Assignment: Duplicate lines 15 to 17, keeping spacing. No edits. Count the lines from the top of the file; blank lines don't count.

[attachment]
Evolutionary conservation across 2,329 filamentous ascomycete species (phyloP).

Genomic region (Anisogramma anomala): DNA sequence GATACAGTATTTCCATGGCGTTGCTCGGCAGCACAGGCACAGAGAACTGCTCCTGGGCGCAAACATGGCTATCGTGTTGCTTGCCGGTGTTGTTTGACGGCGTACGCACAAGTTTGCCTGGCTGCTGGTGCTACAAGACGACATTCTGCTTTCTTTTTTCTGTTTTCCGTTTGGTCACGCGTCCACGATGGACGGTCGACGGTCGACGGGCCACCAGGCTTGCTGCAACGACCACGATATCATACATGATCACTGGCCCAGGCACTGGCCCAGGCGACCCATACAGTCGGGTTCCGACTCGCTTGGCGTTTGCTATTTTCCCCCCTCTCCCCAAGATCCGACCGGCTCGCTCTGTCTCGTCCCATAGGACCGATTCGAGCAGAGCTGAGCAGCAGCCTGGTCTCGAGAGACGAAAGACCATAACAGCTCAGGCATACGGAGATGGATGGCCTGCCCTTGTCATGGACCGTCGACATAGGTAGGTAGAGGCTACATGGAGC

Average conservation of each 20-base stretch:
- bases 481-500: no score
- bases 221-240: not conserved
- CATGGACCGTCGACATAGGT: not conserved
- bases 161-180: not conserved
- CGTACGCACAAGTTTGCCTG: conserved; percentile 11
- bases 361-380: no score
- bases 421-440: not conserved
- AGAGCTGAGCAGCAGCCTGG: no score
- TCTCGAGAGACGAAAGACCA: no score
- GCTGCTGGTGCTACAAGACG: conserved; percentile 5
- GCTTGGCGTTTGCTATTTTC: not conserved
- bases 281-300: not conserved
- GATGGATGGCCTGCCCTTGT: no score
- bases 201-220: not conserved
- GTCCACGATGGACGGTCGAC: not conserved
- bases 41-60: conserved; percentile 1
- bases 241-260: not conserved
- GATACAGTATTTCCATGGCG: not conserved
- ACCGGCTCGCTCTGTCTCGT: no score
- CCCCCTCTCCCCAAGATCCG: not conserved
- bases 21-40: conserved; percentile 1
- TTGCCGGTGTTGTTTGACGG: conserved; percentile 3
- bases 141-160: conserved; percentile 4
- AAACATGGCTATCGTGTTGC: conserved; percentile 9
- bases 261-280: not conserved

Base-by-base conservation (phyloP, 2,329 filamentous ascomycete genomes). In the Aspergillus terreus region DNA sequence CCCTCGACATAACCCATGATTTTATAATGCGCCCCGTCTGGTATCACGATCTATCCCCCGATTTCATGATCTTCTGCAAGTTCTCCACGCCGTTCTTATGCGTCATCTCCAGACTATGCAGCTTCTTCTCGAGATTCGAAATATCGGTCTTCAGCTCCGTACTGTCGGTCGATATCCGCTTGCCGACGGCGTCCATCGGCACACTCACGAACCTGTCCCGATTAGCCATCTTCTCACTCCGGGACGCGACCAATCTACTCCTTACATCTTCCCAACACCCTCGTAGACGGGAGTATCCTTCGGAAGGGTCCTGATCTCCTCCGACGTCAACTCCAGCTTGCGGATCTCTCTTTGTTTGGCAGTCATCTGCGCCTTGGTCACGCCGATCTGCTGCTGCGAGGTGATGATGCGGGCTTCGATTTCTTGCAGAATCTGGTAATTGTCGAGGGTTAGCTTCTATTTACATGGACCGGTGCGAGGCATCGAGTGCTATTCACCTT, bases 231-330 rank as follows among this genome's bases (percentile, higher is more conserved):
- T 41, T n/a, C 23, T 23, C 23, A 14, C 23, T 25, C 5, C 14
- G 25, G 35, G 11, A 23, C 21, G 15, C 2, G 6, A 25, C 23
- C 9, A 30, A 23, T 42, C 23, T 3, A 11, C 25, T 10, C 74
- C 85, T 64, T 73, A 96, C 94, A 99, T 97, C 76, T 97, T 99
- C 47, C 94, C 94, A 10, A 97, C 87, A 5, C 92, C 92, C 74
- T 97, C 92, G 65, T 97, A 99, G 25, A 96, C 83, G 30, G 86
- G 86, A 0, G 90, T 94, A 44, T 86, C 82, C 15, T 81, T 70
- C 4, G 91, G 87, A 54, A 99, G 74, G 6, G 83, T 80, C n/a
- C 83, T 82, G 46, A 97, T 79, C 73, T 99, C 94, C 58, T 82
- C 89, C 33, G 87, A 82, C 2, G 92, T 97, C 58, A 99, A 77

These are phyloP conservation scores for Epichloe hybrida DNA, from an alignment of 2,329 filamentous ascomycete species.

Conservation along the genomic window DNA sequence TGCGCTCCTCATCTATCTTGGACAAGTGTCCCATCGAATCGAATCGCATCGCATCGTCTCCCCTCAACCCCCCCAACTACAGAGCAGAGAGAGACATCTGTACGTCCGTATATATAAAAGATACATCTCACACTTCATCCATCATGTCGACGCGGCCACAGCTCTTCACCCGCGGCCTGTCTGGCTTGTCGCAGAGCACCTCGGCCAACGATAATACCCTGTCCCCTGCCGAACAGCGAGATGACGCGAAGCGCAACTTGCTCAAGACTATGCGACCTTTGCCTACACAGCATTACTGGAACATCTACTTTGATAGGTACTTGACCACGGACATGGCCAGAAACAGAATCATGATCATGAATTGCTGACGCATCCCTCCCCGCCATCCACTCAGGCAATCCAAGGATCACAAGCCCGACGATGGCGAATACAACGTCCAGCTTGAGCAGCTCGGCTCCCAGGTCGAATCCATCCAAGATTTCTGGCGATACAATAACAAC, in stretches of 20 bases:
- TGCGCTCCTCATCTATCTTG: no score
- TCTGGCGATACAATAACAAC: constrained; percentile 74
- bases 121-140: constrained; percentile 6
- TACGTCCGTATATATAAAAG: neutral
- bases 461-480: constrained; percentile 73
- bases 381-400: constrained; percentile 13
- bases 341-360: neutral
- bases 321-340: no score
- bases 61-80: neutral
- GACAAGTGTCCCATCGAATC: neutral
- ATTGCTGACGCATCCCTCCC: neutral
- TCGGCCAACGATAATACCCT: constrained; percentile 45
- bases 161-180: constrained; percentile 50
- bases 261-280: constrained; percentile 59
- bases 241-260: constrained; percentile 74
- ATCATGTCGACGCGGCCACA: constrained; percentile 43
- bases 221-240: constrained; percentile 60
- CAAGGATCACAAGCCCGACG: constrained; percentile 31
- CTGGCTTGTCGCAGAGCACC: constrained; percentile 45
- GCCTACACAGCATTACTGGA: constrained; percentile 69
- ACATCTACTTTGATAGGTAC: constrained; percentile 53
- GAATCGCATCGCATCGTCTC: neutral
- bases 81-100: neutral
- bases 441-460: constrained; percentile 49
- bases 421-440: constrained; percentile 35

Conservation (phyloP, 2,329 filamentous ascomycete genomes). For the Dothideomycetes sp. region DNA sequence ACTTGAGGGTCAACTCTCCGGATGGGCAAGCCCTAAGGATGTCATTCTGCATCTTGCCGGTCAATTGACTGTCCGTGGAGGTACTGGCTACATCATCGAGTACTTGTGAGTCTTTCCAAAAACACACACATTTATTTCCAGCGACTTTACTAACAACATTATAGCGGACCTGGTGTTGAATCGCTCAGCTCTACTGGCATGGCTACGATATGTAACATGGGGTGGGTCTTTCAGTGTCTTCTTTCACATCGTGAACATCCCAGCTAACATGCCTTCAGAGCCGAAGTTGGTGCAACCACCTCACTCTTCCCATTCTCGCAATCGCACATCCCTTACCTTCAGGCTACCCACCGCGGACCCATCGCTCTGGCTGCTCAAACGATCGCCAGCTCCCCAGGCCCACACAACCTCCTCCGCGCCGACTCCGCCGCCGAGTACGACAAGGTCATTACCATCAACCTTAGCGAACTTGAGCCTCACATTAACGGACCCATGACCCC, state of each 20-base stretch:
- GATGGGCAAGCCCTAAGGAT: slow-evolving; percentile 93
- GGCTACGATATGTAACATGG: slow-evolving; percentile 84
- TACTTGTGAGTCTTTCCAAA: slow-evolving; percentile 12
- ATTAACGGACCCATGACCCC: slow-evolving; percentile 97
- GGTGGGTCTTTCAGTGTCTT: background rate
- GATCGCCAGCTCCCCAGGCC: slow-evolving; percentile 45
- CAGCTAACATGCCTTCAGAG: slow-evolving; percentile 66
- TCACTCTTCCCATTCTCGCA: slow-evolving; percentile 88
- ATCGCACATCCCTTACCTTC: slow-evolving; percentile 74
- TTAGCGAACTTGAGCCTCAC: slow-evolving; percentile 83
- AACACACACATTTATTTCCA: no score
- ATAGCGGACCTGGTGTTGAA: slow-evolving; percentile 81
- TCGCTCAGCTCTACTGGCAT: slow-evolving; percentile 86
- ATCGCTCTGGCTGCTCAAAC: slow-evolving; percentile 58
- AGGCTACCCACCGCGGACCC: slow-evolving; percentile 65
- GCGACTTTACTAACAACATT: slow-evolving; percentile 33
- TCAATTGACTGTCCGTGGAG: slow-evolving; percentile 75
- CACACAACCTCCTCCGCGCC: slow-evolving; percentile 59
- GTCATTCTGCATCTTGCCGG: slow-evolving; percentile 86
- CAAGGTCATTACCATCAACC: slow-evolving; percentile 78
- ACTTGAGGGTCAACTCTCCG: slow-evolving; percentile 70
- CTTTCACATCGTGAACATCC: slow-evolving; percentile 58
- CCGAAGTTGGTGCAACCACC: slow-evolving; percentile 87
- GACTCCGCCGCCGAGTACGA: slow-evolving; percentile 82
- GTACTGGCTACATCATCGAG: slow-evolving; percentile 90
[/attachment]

- bases 281-300: not conserved
- GATGGATGGCCTGCCCTTGT: no score
- bases 201-220: not conserved